SANTIAGO (Reuters) - The union of cabin workers for LAN Express, a subsidiary of Chile-based LATAM Airlines (LTM.SN) group, said on Thursday it would unilaterally end a more than two-week strike that had led to the cancellation of 2,000 flights.
The 1,000-member Cabin Crew Union of LAN Express, which had negotiated for more than two months with the airline, the region’s largest carrier, said in a statement it would explain its reasons in a news conference later on Thursday.
LATAM, meanwhile, said the protest could not officially end until the termination of the strike was approved by authorities. “Unfortunately, the way in which the union would have ended the strike does not comply with the law,” the company said.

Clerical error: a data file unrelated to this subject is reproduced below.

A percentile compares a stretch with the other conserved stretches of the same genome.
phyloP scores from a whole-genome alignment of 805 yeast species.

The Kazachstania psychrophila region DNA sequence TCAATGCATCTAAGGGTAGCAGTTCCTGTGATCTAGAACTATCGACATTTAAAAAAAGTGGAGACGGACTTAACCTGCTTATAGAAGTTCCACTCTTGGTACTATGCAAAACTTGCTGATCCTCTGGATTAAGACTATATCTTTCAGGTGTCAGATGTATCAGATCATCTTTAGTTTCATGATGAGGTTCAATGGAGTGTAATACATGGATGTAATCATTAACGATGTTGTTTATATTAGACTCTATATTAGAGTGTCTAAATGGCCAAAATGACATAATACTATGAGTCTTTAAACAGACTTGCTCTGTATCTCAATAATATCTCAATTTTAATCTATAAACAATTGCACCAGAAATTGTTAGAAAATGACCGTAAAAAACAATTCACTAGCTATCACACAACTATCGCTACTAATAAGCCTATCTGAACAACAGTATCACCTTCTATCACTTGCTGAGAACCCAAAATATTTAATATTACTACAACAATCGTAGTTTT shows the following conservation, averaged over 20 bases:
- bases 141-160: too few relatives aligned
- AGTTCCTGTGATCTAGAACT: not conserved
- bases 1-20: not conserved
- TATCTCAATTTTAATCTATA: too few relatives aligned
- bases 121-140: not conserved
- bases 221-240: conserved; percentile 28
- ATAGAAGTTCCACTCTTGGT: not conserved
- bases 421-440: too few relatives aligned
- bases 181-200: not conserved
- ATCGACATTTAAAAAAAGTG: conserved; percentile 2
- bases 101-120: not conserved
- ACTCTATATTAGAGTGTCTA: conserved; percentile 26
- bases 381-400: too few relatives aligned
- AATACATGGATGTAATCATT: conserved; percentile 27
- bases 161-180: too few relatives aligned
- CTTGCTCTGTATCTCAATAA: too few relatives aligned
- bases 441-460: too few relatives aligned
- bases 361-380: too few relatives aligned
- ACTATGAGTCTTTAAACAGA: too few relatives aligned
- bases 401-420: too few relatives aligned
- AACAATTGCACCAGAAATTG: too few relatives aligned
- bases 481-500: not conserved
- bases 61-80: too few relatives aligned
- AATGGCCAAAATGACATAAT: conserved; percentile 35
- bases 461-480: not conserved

Shares of LATAM Airlines were up 1.77 percent at 9,433 pesos on the Santiago Stock Exchange in early trading.
LATAM, which said the strike cost the company from $1 million to $1.5 million per day, was created in 2012 through a merger of Chile’s LAN and Brazil’s TAM. The company, headquartered in Santiago, has operating units in Argentina, Brazil, Chile, Colombia, Ecuador, Paraguay and Peru.
Reporting by Dave Sherwood, Antonio de la Jara and Felipe Iturrieta; Editing by Susan Thomas and Dan Grebler